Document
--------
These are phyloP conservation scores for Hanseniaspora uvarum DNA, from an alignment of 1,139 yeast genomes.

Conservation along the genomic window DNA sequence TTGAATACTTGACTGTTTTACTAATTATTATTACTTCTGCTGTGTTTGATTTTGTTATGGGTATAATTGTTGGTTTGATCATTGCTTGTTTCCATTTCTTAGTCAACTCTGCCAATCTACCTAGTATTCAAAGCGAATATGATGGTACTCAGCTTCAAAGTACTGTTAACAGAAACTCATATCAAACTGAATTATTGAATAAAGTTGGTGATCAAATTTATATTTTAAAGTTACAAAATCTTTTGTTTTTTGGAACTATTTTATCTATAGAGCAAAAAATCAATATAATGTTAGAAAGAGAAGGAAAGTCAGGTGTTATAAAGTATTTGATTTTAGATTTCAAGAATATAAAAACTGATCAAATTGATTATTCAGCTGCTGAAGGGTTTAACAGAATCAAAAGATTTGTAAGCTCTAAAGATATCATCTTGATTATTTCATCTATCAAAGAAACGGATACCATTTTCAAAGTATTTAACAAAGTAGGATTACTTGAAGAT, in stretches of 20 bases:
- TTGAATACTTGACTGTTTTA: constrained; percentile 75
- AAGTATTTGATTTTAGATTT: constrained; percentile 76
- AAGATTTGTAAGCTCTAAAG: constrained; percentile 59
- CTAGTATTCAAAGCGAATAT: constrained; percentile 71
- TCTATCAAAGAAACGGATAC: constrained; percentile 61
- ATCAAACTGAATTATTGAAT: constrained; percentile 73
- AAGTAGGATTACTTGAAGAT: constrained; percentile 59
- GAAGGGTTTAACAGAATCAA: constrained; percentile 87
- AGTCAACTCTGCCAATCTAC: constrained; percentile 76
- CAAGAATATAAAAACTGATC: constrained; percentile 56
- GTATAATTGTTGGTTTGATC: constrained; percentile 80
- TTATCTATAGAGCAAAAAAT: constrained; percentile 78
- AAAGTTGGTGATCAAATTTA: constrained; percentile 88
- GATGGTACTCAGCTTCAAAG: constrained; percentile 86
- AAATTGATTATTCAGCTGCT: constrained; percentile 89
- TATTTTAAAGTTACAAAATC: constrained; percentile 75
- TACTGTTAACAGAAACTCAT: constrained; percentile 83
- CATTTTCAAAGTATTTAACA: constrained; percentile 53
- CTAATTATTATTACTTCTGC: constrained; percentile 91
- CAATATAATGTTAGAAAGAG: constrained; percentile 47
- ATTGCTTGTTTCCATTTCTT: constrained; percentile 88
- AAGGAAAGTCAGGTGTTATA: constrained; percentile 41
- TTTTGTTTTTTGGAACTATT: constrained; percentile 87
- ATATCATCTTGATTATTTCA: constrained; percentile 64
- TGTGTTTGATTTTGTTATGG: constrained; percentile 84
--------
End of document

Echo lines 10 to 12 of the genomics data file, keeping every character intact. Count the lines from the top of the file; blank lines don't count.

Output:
- GAAGGGTTTAACAGAATCAA: constrained; percentile 87
- AGTCAACTCTGCCAATCTAC: constrained; percentile 76
- CAAGAATATAAAAACTGATC: constrained; percentile 56